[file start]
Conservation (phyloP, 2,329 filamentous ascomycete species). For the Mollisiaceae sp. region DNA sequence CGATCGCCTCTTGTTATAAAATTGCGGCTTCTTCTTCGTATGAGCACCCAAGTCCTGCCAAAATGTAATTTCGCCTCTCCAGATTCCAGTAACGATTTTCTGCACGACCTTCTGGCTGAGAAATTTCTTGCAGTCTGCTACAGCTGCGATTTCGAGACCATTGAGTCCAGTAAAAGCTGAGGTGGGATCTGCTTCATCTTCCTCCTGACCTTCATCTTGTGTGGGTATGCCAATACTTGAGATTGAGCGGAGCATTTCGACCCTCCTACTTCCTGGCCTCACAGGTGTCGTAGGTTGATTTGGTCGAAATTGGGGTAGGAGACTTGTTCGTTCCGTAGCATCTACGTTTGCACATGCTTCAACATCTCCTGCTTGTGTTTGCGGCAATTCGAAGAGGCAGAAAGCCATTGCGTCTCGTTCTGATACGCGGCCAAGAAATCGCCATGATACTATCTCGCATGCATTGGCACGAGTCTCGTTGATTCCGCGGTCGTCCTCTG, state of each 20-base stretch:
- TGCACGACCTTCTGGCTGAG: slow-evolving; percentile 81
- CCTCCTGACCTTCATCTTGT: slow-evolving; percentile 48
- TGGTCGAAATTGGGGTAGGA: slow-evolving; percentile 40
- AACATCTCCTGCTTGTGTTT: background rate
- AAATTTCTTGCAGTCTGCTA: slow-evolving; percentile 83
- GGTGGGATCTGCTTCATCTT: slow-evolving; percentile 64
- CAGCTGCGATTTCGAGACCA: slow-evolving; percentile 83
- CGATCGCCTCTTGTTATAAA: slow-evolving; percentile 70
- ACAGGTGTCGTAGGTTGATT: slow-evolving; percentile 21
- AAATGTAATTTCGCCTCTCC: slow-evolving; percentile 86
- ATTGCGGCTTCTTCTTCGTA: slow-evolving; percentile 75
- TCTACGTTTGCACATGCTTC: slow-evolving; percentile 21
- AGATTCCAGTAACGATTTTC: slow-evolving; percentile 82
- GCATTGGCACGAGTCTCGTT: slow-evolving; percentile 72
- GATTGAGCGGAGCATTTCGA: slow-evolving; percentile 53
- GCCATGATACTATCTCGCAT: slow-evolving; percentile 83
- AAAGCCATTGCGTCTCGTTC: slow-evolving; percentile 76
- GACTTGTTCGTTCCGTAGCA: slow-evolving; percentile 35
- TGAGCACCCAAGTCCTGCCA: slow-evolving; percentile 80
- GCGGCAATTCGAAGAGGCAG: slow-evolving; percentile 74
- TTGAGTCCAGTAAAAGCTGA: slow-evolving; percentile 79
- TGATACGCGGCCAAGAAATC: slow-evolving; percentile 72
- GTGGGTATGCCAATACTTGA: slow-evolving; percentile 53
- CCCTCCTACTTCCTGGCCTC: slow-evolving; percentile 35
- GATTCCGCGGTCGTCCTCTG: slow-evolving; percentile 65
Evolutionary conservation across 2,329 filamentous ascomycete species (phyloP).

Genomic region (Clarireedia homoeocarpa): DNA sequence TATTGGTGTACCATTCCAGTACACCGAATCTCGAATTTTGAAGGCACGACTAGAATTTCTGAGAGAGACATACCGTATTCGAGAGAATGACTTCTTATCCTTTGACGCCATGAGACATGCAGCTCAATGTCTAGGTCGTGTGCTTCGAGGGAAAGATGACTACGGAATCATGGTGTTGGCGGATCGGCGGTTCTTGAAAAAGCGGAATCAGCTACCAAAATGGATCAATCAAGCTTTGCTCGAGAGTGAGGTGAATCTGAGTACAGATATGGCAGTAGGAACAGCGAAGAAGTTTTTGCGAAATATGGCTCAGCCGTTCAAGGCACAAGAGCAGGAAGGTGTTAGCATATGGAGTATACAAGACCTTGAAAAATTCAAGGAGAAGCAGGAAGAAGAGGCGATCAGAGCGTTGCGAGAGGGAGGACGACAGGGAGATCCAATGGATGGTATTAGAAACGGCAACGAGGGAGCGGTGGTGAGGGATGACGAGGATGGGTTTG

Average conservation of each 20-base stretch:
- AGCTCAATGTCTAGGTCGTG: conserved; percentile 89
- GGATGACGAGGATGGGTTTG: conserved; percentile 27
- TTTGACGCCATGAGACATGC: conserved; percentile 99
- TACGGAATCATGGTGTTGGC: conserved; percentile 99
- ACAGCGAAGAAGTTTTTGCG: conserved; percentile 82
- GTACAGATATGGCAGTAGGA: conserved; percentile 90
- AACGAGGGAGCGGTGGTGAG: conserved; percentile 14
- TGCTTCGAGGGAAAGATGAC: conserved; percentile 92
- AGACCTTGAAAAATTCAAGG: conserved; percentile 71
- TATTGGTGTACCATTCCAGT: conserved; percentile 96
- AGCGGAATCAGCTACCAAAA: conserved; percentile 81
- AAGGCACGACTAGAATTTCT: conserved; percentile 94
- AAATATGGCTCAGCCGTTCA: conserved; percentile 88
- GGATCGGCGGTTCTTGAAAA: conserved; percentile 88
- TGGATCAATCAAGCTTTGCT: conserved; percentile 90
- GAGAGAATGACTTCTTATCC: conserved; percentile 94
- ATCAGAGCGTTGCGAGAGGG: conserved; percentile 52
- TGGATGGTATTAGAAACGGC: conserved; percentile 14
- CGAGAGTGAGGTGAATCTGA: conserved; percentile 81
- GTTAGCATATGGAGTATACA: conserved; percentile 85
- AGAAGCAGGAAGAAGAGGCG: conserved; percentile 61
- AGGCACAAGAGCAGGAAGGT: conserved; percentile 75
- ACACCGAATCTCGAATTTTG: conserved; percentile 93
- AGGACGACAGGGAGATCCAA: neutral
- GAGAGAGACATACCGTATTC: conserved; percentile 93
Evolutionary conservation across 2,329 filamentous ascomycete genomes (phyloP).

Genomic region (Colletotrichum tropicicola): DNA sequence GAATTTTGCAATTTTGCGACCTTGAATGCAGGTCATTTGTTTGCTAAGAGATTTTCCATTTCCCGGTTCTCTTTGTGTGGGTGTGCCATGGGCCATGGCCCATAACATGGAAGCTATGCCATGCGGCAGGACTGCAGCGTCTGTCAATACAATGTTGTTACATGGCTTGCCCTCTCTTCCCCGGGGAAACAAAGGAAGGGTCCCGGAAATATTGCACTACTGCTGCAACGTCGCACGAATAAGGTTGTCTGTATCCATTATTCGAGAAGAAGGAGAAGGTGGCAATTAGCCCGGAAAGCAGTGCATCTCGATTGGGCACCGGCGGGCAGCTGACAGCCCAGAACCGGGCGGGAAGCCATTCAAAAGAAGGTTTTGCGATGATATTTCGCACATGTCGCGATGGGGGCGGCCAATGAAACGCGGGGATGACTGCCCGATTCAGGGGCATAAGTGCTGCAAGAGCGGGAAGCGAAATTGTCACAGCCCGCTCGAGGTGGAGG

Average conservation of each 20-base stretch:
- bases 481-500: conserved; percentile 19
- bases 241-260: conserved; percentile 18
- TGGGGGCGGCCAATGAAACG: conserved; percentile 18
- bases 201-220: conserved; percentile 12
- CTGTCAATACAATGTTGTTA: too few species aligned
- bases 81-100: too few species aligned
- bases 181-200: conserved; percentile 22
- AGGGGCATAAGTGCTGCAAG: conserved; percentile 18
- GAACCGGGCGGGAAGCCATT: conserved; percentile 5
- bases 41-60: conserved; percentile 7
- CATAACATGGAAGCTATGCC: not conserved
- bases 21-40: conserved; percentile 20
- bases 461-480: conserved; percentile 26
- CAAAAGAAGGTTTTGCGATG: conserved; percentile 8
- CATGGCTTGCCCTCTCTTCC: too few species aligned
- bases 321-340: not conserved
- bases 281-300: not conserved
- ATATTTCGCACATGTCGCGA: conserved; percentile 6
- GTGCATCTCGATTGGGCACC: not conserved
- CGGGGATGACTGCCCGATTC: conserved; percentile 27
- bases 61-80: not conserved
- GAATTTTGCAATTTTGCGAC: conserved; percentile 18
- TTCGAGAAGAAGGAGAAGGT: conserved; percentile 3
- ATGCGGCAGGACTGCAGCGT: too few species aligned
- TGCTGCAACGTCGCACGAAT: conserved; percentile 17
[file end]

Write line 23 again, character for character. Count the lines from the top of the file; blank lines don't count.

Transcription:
- TGATACGCGGCCAAGAAATC: slow-evolving; percentile 72